When I became a librarian trainee I found myself steered into young adult services, which on the one hand meant that I wouldn’t be working primarily with children but on the other hand meant that I would end up making personal connections with library patrons of all ages.  I’ve helped children, teenagers, adults, and senior citizens find books to read.  I have learned personal details about my patrons that they would not share with most strangers, and found myself holding my breath and concentrating on keeping my professional veneer as they shared intimate information with me.  Sometimes these interactions have moved me to tears, but I have always maintained enough self-control not to cry in front of them.  The times I’ve cried in the past were because a patron shared a very personal kind of pain with me.  I will always remember the woman who asked me to help her find books about divorce laws and told me that she wanted to make sure that her daughter was safe from her abusive soon-to-be-ex-husband.  I will always remember the woman who was looking for information about the brain injury that her baby sustained when it was hurt by the doctor’s forceps during the birth process.

And I will always remember the girl who connected with a Judy Blume book and told me that she was going to get her period soon.  But for very different reasons.

I was happy and proud that I’d introduced this girl to Judy Blume.  I identified with this girl because she was reading above her grade level and was proud of that.  I was honored that she felt safe enough with me to trust me with one of the most important milestones of her young life.  I wanted to tell her that Are You There God? It’s Me, Margaret was the most important book of my young life, that I read that book over and over again (thirteen times, in fact) while I was waiting for my period to start.  And I wish that I could have told her that our conversation made me remember why I became a librarian in the first place.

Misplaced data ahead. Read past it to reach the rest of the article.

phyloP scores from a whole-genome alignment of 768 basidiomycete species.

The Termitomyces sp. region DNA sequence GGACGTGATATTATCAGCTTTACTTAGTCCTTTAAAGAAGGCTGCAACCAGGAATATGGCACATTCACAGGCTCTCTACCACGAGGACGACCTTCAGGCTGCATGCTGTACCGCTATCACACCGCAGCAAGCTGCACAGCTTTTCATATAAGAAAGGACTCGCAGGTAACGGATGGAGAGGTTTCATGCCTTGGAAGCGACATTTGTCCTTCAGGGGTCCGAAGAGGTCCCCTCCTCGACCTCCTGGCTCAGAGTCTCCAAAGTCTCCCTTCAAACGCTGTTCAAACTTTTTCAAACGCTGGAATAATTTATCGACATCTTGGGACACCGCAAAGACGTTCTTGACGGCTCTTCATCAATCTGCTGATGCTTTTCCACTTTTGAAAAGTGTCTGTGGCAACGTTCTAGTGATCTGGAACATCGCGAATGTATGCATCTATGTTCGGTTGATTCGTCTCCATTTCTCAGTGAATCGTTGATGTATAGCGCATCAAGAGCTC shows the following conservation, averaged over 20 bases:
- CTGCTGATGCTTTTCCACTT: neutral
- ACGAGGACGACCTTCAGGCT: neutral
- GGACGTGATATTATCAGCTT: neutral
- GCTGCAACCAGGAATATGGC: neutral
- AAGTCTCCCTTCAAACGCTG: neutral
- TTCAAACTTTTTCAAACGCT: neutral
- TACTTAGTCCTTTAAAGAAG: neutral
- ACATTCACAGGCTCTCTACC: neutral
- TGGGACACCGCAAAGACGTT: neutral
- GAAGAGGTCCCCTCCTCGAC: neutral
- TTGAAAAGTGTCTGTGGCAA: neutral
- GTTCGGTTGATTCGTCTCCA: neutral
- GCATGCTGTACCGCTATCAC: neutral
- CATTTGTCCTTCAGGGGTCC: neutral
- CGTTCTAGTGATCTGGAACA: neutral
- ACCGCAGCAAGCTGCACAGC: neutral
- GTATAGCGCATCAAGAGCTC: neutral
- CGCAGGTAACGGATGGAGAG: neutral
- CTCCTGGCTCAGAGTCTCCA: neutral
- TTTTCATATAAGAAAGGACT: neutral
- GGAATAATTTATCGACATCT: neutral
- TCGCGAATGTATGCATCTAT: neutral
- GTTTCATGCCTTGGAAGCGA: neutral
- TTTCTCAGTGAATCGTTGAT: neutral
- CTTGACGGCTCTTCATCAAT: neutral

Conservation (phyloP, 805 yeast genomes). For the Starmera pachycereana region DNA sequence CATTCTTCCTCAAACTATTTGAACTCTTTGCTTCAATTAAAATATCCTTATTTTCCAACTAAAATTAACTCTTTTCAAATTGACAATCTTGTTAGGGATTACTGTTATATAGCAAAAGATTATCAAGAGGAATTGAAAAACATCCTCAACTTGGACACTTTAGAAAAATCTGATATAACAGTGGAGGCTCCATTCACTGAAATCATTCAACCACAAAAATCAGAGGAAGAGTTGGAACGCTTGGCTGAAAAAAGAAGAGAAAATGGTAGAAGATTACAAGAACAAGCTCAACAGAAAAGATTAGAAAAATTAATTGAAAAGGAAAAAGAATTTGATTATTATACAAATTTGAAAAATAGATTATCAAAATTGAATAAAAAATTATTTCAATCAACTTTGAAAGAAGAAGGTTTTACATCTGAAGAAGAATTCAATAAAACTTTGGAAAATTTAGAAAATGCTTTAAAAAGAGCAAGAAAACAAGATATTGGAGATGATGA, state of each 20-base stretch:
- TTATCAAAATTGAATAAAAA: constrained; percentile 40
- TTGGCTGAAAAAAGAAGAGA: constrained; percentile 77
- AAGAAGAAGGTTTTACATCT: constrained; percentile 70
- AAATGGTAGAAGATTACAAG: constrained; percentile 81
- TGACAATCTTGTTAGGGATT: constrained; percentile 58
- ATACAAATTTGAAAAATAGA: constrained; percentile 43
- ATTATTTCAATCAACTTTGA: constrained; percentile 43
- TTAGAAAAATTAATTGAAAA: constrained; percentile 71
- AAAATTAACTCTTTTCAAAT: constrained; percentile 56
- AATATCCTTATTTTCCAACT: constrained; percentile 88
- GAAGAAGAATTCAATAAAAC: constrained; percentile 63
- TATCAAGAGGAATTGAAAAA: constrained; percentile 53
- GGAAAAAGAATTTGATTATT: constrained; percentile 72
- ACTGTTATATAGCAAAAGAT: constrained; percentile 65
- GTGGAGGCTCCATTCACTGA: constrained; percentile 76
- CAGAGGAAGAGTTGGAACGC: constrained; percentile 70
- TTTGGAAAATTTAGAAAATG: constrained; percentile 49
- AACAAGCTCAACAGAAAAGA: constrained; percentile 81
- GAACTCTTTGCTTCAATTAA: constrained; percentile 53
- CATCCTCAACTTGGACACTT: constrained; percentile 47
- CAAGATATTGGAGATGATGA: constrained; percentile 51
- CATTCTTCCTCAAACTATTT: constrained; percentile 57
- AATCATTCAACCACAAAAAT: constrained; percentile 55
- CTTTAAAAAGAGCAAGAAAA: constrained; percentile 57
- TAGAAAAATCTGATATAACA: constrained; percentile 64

Today was a momentous day.  I accomplished several tasks for the first time in almost a week — I changed out of my nightgown and got dressed, I left my apartment, I did several loads of laundry, and I answered the phone when my mother called.  Would anyone like to hazard a guess about which of these activities proved to be most challenging?  ARGH!!!  Just for laughs, here are a few highlights of our talk:

Oh, you sound AWFUL!

I’m okay.  I sound worse than I feel.

I’m calling to tell you not to come this week.

Actually, I was going to call you tomorrow.  I was planning on coming by during the day.

But you’re sick!  You don’t have to come!

I’m FINE.  It’s just the laryngitis that’s making me sound bad.  Look, I’m already doing the laundry, okay?  I’m up and around.  I’m just going out a little bit each day.

But you should be resting!

Look, Mom.  I don’t want to argue about this, okay?  I have stuff I need to bring you, I have to return the books that you have out …

I have plenty of stuff!  I have plenty of food, and I have plenty of books!

I’m going out on Friday ANYWAY.  I’m going out on Saturday ANYWAY.  I’ve already cancelled about 90% of the stuff I planned to do this week, okay?

Well, you just have to cancel everything!  I mean, if you were DEAD, you’d have to cancel!


Well, when I’m DEAD we’ll have another conversation.  I’ll see you tomorrow.

In more uplifting news, I just finished reading The Invention of Hugo Cabret by Brian Selznick.  If that title is ringing an extra bell in your brain right now, that might be because it’s the inspiration for the movie Hugo that’s being released at the end of this month.  The book is a lot of fun, an enormous tome that because of its unusual format (“a novel in words and pictures”) doesn’t take nearly as much time to read as a 500+ page book normally would.  It’s definitely one of the most cinematic books I’ve ever read, and with Scorsese directing the film I’m expecting great things from it.  Even if I DO have to see it in 3-D.

Guyku: A Year of Haiku For Boys by Rob Raczka, illus. by Peter H. Reynolds

I’m usually not a fan of “boys only” or “girls only” books, toys, and other products.  But I found this book while browsing through the poetry shelves in the Children’s room last week as I was looking for books to put in the poetry display, and I thought it was ADORABLE.  Both the writing and the illustrations work very well together, and I think that this book would be a wonderful read for young boys, as well as a great resource for Poem In Your Pocket Day.  Here are a few of my favorite poems from this book:

With baseball cards and
clothespins, we make our bikes sound
like motorcycles.

If this puddle could
talk, I think it would tell me
to splash my sister.

Penny on the rail,
you used to look like Lincoln
before you got smooshed.

How many million
flakes will it take to make a
snow day tomorrow?

Go check out the Guyku website for more poems, artwork, “How to Guyku,” and even a “Gals Protest” section!